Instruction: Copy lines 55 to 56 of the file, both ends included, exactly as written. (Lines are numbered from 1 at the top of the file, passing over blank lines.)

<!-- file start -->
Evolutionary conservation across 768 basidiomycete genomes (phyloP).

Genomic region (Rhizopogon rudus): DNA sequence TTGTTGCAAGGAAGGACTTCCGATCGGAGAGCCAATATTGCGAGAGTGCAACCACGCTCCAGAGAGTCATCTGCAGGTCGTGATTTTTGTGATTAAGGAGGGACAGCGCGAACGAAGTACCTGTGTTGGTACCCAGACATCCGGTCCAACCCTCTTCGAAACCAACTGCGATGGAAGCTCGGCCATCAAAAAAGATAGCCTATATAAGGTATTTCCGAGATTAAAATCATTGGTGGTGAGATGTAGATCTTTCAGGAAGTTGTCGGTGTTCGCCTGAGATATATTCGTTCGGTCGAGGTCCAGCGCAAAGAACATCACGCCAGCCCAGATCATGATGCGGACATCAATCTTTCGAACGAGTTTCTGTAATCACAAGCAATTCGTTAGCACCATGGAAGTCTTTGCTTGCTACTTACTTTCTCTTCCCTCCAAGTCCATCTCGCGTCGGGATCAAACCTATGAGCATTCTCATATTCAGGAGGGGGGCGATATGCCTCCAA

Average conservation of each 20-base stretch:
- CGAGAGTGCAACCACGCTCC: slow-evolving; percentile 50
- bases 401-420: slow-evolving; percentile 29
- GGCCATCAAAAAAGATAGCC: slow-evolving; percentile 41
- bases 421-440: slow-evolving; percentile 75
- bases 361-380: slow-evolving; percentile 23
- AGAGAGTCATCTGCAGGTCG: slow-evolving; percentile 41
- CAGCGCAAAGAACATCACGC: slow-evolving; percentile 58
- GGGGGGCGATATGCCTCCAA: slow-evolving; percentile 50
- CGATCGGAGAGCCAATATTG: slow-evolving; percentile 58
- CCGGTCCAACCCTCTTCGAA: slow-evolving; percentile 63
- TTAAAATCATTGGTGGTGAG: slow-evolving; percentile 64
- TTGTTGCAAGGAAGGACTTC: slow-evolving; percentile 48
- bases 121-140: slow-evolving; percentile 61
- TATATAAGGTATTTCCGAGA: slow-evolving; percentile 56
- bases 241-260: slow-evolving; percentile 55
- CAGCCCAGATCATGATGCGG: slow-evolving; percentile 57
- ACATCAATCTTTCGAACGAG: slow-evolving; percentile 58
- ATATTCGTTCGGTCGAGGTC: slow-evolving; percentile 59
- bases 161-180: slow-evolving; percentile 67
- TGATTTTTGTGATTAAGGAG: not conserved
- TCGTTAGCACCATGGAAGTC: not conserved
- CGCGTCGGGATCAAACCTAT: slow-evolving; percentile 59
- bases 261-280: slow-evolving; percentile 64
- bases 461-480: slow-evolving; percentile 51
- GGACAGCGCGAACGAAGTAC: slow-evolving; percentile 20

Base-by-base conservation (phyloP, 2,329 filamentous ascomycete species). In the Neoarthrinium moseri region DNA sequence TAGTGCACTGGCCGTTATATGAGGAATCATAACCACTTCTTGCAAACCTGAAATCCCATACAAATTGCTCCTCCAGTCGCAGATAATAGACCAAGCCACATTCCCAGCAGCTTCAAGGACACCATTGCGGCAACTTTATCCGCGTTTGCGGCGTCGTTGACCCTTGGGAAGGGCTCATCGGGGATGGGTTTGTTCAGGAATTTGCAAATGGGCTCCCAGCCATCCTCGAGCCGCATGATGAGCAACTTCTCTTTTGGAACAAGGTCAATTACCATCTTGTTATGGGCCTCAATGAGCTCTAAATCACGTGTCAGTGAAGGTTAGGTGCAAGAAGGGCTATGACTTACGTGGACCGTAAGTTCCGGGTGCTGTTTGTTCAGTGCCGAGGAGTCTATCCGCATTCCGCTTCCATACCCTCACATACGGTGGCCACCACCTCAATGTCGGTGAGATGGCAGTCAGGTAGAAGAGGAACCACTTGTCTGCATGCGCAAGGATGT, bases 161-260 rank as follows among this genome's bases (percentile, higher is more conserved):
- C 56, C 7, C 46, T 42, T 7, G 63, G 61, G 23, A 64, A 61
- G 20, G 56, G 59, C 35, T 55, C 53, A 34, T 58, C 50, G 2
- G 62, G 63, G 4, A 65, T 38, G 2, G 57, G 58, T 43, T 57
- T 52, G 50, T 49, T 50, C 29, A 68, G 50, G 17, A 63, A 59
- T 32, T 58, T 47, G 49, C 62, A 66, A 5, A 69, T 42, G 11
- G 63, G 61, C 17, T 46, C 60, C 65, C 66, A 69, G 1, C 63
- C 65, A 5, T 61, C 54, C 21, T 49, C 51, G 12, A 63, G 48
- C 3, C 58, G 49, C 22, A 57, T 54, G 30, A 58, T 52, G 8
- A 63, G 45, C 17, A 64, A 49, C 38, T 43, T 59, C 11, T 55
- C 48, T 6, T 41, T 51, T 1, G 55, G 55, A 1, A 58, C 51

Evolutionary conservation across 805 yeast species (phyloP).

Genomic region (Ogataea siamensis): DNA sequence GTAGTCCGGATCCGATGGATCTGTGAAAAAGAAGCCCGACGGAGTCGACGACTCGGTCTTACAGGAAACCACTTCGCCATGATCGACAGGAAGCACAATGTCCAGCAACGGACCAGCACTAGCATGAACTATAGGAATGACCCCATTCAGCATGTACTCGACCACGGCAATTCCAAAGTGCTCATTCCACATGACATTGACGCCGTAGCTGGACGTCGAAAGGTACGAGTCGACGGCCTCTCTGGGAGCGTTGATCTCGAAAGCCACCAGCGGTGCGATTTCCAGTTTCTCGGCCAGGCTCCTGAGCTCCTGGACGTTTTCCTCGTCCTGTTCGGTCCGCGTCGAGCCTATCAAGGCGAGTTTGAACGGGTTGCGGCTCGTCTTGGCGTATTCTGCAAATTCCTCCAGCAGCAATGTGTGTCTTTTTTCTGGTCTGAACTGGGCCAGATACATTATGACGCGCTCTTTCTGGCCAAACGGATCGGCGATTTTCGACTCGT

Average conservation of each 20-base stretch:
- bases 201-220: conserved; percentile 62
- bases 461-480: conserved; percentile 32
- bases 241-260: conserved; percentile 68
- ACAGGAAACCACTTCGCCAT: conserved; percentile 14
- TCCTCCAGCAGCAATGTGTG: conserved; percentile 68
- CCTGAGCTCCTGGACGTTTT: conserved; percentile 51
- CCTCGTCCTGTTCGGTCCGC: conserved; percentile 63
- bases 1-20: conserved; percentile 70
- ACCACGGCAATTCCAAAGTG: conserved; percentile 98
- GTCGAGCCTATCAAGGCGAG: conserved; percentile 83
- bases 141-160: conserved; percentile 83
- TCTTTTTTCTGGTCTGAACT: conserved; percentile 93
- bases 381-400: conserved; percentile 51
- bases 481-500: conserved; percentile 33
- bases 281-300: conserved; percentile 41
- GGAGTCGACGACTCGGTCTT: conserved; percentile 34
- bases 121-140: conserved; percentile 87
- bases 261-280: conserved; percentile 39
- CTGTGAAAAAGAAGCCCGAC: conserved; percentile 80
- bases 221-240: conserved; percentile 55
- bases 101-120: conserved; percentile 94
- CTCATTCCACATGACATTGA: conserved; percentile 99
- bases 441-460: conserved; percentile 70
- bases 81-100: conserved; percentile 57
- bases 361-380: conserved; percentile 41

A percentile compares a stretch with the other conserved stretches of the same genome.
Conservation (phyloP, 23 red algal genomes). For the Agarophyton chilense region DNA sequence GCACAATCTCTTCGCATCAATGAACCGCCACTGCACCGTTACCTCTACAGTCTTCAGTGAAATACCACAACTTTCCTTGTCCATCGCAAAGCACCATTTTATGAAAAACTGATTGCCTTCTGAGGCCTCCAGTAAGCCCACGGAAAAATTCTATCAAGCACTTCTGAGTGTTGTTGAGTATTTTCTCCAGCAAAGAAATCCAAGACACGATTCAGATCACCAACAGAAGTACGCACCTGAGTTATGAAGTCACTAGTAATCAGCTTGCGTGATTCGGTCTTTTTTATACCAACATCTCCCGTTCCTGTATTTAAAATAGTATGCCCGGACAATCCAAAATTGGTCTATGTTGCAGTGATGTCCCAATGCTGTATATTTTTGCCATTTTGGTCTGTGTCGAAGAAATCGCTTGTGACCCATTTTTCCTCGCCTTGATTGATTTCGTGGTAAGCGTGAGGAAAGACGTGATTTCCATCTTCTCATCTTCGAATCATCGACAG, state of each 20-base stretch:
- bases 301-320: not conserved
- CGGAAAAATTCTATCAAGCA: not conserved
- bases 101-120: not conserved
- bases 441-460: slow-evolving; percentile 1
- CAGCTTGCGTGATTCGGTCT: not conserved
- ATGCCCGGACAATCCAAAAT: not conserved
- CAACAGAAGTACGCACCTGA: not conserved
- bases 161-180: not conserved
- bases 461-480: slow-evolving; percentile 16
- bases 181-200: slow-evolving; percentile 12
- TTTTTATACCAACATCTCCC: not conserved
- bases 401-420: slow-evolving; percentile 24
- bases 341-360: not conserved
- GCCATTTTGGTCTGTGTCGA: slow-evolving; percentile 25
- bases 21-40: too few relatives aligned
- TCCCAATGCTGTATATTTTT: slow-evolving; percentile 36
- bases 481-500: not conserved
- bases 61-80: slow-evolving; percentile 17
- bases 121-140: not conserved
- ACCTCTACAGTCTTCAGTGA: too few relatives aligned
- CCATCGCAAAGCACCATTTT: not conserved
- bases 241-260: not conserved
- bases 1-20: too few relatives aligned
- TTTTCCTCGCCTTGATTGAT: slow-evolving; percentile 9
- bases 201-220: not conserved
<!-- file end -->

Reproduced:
- bases 381-400: conserved; percentile 51
- bases 481-500: conserved; percentile 33